Unsurprisingly, barely anyone (10%) thinks a retired renter with a poverty-line income is wealthy. And most (83%) think that a young person with $250k annual income in a fully paid-for home worth $1 million is wealthy.
More interesting is that almost half of Canadians (47%) think retirees are wealthy when they have a small $22k pension income residing in a million-dollar home they own outright – a figure that rises to 58% when the home is valued at $2 million. This shows that most Canadians view affluence as a combination of income and housing equity. Interestingly, younger people are more likely than other age groups to view the retiree in either of these housing scenarios as wealthy. This likely reflects the greater challenges younger people now experience when they aspire to home ownership, by comparison with several decades ago when Baby Boomers started out as young adults.
While the majority of Canadians consider housing equity enough to move people into the ‘wealthy’ category (regardless of income), a sizeable minority still focus on income alone as it relates to older Canadians. About one-third of Canadians consider retirees with low-incomes owning a debt-free $1M or $2M home as very or moderately poor. This is somewhat surprising… at Gen Squeeze we know that many young people would be excited to experience that kind of ‘poverty’!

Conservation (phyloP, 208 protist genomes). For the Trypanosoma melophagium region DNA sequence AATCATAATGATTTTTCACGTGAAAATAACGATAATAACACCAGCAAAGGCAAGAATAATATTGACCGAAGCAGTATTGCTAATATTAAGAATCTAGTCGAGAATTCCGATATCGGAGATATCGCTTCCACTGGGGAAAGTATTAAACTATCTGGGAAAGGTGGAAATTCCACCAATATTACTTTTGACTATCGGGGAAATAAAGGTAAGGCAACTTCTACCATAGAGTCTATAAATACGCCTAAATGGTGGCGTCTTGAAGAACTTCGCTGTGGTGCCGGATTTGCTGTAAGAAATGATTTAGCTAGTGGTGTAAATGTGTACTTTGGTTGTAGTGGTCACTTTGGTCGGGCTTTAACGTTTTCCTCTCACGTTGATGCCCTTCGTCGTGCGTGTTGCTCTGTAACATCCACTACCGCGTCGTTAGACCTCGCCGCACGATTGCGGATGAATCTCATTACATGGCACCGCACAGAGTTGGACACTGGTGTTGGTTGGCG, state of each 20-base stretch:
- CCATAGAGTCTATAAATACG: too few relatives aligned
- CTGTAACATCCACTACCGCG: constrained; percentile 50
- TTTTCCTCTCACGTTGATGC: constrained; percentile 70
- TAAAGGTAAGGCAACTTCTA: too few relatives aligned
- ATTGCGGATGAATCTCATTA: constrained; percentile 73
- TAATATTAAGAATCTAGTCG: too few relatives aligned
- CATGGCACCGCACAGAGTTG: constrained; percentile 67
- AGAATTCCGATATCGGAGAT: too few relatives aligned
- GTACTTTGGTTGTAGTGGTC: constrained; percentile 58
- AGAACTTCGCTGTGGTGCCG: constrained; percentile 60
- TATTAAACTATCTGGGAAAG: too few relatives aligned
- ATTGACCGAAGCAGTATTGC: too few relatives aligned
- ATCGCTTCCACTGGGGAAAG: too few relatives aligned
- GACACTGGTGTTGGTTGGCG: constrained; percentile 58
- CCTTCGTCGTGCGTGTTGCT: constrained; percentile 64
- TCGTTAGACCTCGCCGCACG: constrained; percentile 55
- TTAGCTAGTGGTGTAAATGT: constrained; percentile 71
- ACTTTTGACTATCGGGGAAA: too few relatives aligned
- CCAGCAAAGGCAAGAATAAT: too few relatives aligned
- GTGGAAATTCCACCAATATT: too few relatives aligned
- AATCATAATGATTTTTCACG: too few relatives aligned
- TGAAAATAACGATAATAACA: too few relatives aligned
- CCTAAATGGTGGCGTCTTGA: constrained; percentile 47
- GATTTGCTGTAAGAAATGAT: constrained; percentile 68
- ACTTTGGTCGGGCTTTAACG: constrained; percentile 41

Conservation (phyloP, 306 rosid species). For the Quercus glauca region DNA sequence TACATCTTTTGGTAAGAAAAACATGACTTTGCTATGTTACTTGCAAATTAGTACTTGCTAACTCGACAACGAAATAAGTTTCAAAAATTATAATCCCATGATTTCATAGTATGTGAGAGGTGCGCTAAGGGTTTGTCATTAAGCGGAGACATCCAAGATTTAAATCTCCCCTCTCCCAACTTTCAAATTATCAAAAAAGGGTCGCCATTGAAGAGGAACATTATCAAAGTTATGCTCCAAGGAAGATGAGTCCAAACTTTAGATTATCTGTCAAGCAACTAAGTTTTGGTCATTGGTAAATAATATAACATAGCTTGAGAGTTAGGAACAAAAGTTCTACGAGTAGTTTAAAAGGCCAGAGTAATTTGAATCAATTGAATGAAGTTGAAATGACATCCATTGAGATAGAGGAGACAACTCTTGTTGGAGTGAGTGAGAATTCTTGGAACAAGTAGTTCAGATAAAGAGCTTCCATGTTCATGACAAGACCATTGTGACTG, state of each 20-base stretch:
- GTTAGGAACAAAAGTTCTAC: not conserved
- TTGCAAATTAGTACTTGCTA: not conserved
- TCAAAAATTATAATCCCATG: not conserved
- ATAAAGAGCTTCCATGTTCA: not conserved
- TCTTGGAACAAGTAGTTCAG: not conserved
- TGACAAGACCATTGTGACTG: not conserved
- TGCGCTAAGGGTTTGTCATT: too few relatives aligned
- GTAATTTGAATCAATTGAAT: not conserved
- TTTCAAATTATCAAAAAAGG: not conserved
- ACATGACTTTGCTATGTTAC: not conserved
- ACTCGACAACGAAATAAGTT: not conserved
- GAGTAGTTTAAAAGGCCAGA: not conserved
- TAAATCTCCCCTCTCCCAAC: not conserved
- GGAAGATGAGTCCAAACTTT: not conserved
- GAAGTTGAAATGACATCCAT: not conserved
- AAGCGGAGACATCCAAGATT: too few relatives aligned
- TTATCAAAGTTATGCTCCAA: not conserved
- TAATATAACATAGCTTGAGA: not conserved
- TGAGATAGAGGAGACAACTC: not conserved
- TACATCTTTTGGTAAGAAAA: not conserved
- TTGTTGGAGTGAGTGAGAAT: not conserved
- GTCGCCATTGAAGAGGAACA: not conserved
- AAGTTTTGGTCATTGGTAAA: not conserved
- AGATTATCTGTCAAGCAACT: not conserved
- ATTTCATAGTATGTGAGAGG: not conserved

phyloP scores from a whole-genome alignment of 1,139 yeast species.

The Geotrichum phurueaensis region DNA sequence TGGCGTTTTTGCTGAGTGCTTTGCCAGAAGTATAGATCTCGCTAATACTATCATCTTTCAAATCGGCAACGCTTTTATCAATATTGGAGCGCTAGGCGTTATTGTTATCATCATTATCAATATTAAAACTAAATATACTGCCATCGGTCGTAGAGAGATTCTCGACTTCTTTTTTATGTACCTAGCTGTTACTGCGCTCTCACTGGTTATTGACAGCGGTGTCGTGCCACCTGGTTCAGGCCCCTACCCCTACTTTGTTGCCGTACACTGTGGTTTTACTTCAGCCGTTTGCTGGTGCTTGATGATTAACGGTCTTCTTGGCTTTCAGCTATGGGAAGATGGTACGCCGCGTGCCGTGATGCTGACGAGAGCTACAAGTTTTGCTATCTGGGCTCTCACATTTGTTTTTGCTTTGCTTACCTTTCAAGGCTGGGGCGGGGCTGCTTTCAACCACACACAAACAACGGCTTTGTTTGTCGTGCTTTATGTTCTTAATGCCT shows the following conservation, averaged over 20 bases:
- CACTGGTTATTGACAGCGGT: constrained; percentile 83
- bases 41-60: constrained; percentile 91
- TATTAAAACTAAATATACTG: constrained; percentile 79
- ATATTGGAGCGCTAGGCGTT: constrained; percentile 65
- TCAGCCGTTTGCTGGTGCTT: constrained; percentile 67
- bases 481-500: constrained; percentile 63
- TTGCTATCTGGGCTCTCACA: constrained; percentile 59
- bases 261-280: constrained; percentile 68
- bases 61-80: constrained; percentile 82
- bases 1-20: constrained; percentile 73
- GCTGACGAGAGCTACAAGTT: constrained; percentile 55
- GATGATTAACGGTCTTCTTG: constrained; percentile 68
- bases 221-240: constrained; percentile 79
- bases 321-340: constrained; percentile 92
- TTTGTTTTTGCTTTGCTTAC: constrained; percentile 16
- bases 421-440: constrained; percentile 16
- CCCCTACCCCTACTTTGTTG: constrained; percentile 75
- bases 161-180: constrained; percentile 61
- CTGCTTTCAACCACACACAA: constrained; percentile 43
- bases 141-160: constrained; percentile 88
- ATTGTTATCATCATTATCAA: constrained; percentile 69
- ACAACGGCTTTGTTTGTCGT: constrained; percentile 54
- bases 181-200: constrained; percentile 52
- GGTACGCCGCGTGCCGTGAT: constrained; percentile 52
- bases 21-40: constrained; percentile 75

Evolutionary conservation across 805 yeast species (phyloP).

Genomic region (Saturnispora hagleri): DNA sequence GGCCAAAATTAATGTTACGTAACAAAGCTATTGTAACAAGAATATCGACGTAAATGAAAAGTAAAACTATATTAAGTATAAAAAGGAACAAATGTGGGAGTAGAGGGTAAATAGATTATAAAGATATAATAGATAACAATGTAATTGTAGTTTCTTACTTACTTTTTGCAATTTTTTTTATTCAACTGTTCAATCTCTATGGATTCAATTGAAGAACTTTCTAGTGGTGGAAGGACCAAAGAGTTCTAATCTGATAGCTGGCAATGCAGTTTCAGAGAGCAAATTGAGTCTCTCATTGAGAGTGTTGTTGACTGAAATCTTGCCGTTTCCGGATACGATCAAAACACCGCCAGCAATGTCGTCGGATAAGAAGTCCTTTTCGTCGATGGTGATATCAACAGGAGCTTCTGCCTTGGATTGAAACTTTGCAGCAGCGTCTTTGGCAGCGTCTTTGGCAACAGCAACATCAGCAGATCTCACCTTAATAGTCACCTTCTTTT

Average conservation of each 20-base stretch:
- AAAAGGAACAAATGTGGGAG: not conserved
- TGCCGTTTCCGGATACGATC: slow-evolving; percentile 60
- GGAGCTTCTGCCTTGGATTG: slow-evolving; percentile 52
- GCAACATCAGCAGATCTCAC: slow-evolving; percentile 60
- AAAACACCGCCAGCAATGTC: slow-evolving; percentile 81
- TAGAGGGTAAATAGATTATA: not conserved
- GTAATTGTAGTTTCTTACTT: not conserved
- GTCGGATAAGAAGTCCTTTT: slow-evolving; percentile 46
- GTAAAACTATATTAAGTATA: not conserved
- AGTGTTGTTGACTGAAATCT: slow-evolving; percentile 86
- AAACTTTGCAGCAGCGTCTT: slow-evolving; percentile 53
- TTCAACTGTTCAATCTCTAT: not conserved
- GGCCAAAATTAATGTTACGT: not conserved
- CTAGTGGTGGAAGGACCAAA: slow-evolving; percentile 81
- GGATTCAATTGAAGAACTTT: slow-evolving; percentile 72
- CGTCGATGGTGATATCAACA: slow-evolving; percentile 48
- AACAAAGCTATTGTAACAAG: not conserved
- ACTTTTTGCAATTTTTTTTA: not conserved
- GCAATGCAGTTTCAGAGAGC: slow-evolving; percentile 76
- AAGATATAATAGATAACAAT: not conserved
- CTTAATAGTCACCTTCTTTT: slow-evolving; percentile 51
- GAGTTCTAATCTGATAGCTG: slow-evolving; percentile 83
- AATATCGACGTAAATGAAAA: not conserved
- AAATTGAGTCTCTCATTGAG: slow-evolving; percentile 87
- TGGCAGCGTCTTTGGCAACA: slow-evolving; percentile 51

The interaction between income and housing wealth also shapes perceptions of wealth for high-earning younger residents. A minority (41%) think a young person earning $250k (which places them among the top few percent of earnings) is ‘wealthy’ if this person owes $900k on a mortgage for a $1 million home. We were somewhat surprised to learn that more Canadians (63%) view a young high-earning renter to be ‘wealthy’ than the homeowner with the large mortgage – even though owners tend to have greater control over their housing situation.
Canadians aren’t sure about how highly-leveraged home ownership contributes to financial welfare. Responses were almost evenly split about the wealth (41%) or poverty (39%) of the top-earning but heavily indebted young person. It’s notable that more people think the income-poor but house-rich senior is wealthy (47%), compared to the largely indebted but high-income young earner (41%).